Since Thomas Jefferson was revered in Virginia, it would have been unthinkable to put a slave believed by many to be his daughter on the auction block. Even in those horrific times, there was a peculiar sense of honor. It’s most likely that agreements concerning Betsy’s future had been reached, but we shall never know what transpired and speculation is futile. Betsy lived a "charmed" life at Millbrook, especially when you consider the feelings of her mistress. But her powerful protectors, though deceased, still controlled her destiny. Betsy was safe at Millbrook for her entire life, and in death she was memorialized in a manner unlike any other Monticello Hemings.

Today, in a remote spot in Buckingham, the graves of Betsy Hemmings and John Wayles Eppes remain undisturbed. Their graves survived turbulent times: the Civil War, the destruction of the plantation house at Millbrook, and the racism and violence that followed Reconstruction. Present day people may say what they wish about Betsy Hemmings and John Wayles Eppes, but the legacy of their graves stands as a testimony to the bond that must have existed between them.

Whenever I think about their graves, my thoughts turn to those courageous 19th century people, who buried Betsy Hemmings next to John Wayles Eppes. What a defiant statement they made in pre-Civil War Virginia! How I marvel at their strength and wish that more people of that era had been committed to preserving the truth as opposed to erasing it. One hundred and forty-five years ago, it would have been so easy for those people to have dumped my great-great-grandmother in an unmarked grave, but they chose to do otherwise and for this I salute them.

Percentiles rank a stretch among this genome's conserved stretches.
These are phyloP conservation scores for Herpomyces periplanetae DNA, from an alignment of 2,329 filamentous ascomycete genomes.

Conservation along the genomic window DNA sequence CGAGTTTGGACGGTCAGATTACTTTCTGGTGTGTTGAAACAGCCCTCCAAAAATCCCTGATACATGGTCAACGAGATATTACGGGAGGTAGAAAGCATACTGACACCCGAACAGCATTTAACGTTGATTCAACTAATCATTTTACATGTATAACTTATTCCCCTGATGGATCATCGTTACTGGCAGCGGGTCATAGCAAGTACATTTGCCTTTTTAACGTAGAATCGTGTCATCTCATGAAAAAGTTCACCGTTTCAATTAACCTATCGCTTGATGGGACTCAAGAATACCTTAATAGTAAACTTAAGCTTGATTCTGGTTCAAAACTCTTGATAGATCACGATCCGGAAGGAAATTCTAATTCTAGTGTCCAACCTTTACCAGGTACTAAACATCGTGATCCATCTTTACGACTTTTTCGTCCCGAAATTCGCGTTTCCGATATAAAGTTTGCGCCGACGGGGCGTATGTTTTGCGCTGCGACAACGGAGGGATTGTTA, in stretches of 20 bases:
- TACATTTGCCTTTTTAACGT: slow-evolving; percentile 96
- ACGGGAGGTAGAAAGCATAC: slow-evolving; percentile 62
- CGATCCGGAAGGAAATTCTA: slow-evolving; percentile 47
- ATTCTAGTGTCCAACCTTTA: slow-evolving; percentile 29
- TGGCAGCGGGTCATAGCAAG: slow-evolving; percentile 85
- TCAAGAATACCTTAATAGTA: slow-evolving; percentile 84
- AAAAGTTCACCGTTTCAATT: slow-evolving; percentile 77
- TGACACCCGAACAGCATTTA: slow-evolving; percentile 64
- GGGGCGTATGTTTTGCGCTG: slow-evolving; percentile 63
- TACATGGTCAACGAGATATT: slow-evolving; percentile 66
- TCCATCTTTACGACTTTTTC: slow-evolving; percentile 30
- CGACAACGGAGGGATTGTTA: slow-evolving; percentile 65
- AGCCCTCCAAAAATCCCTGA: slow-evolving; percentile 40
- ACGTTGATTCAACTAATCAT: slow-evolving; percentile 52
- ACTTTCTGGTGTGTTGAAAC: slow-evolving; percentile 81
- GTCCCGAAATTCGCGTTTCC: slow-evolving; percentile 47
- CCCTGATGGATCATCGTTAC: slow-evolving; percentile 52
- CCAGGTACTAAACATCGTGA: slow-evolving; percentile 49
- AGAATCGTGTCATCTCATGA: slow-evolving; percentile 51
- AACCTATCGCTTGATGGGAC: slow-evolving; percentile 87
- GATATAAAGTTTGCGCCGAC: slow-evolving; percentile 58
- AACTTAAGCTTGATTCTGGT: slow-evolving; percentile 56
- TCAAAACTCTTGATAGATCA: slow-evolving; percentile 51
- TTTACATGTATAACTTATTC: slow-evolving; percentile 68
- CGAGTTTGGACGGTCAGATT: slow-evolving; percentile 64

Citations

  1. [S678] Annette Gordon-Reed, Hemingses of Monticello.

Col. William Randolph1

b. 1713, d. 1745
     Col. William Randolph was born in 1713.1,2 He was the son of Thomas Randolph and Judith Fleming.2 Col. William Randolph married Maria Judith Page in 1735 at Goochland Co., VA. Col. William Randolph died in 1745.1

Child of Col. William Randolph and Maria Judith Page

Citations

  1. [S679] William H. Gaines Jr., Thomas Mann Randolph, page 3.
  2. [S689] Jonathan Daniels, Randolphs of Virginia.

Mary Hemmings1

b. 1753, d. after 1834
     Mary Hemmings was born in 1753.1 She was the daughter of Elizabeth Hemmings. Mary Hemmings died after 1834.1

Child of Mary Hemmings

Citations

  1. [S678] Annette Gordon-Reed, Hemingses of Monticello.

African Woman (?)

Child of African Woman (?) and Capt. (?) Hemmings

John Wayles1

b. 1715, d. 1773
     John Wayles was born in 1715. He married Martha Eppes. John Wayles died in 1773.

Child of John Wayles and Martha Eppes

Child of John Wayles and Elizabeth Hemmings

Citations

  1. [S678] Annette Gordon-Reed, Hemingses of Monticello.

Mary Jefferson Randolph1

b. 2 November 1803